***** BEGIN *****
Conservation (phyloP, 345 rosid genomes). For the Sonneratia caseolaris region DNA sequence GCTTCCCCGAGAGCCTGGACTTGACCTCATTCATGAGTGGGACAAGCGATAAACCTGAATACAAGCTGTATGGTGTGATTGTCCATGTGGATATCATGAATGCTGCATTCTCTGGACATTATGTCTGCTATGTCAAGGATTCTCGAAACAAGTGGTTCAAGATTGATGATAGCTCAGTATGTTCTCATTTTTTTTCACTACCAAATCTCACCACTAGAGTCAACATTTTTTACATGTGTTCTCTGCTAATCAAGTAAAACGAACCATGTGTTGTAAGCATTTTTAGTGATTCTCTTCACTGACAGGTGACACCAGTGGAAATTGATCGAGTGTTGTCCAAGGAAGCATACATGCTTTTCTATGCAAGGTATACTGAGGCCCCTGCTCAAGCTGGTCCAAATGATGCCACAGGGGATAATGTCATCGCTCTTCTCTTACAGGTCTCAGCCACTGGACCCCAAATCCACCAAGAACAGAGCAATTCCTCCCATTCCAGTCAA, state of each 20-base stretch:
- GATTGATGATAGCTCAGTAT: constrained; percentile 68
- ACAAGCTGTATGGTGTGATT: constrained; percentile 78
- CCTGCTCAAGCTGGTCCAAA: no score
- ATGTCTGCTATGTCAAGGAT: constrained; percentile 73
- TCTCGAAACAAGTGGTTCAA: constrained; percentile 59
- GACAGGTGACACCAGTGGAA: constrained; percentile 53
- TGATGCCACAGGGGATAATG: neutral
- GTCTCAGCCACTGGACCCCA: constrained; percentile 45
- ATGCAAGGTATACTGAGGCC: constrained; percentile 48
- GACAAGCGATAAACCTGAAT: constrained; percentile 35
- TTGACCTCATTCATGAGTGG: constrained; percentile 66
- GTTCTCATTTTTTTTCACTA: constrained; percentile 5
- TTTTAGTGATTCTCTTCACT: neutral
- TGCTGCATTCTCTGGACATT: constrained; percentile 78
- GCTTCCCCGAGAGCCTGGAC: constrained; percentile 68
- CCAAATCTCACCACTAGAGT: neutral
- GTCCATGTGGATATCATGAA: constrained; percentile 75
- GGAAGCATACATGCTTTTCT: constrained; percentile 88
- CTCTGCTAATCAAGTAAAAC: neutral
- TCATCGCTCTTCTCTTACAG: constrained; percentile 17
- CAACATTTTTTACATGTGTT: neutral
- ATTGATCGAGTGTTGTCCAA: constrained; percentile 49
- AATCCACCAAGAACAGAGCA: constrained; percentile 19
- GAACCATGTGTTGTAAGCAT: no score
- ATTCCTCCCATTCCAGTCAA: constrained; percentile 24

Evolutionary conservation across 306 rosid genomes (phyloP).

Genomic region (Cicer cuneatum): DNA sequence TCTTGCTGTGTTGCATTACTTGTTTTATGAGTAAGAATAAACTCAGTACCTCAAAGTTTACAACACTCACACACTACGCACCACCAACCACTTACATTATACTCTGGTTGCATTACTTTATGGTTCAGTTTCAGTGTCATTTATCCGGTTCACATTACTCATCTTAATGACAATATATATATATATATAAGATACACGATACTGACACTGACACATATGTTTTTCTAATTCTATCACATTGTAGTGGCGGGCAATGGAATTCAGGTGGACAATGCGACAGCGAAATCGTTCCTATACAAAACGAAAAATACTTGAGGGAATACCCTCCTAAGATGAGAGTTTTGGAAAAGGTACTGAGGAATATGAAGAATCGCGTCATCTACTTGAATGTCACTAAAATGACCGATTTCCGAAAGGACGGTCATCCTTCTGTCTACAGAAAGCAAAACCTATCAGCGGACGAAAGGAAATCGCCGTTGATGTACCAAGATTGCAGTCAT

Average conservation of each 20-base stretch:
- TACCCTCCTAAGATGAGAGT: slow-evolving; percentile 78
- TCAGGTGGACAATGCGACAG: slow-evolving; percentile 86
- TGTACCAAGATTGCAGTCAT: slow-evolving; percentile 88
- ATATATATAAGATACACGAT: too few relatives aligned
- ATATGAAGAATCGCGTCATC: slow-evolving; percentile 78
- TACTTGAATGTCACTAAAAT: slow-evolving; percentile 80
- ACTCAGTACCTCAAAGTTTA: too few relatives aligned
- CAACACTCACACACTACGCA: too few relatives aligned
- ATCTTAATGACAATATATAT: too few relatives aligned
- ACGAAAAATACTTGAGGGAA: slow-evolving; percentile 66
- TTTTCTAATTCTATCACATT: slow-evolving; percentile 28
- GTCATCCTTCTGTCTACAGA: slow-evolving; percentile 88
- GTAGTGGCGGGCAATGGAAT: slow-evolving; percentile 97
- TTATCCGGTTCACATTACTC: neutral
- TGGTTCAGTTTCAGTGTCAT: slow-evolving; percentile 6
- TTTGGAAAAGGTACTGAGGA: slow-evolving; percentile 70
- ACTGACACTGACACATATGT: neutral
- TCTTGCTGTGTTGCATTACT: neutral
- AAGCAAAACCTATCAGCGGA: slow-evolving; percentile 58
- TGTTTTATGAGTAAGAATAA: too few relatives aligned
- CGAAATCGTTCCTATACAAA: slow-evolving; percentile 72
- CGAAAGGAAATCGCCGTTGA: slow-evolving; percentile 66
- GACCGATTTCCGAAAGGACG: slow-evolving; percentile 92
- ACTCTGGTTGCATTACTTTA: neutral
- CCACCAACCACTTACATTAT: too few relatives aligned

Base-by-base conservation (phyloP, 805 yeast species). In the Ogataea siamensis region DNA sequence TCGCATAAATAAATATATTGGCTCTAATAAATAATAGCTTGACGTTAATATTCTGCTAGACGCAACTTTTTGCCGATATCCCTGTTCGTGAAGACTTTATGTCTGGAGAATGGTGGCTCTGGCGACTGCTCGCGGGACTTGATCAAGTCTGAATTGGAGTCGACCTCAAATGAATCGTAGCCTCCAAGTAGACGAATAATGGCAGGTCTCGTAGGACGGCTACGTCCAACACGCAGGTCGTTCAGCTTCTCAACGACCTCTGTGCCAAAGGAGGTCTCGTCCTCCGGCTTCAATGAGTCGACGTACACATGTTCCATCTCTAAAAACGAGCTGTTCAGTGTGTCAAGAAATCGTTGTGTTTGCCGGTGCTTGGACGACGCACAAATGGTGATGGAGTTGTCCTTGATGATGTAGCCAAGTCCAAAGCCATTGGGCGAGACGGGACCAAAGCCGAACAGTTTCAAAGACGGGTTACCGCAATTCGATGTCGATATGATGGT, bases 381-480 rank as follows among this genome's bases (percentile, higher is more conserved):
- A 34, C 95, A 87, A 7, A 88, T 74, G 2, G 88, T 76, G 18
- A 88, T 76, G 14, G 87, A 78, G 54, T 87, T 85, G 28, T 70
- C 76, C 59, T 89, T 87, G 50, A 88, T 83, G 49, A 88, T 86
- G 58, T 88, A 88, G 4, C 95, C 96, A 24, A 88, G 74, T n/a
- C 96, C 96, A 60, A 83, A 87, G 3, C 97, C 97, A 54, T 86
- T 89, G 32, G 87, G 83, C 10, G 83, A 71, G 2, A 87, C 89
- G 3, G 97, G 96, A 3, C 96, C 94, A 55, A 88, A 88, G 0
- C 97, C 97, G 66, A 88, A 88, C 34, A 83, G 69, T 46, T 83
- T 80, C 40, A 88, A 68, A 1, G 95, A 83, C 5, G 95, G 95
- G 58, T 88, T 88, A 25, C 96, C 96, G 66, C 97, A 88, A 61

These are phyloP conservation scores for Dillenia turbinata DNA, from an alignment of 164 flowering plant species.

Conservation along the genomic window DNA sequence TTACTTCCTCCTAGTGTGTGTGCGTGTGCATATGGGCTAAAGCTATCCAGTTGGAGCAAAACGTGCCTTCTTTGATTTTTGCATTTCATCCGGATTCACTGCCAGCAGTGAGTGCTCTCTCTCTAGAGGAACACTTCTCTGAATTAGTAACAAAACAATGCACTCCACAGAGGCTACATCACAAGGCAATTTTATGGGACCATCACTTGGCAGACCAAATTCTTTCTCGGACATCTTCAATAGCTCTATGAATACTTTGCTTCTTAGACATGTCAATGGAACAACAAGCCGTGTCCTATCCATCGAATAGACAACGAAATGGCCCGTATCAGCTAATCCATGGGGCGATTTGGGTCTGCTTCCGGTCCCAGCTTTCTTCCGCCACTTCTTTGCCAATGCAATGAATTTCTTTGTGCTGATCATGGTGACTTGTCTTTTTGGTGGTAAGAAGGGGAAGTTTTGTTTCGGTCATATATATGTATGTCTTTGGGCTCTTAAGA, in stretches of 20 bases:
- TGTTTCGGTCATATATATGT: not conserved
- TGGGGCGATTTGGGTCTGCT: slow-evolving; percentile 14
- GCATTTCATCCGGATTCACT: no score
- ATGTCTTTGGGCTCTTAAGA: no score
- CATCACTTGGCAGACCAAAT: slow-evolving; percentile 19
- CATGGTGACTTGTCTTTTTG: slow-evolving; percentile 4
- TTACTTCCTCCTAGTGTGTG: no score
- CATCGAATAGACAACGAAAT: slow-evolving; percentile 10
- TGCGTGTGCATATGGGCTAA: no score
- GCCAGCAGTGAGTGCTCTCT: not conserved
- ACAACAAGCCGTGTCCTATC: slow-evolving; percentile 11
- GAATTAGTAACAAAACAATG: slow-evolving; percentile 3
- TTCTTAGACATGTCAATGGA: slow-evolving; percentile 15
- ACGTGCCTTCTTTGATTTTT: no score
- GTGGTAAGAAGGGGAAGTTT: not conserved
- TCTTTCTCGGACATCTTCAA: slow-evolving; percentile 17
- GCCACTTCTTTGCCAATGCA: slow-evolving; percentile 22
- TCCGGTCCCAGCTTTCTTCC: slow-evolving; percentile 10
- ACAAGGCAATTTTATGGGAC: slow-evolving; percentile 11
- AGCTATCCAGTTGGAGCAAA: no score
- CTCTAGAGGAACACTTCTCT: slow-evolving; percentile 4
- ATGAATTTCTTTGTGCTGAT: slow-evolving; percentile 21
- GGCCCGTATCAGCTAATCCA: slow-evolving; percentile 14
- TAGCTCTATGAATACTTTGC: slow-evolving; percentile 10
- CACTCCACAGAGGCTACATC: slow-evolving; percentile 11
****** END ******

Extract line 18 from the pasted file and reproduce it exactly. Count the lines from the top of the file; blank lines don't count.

- GTCCATGTGGATATCATGAA: constrained; percentile 75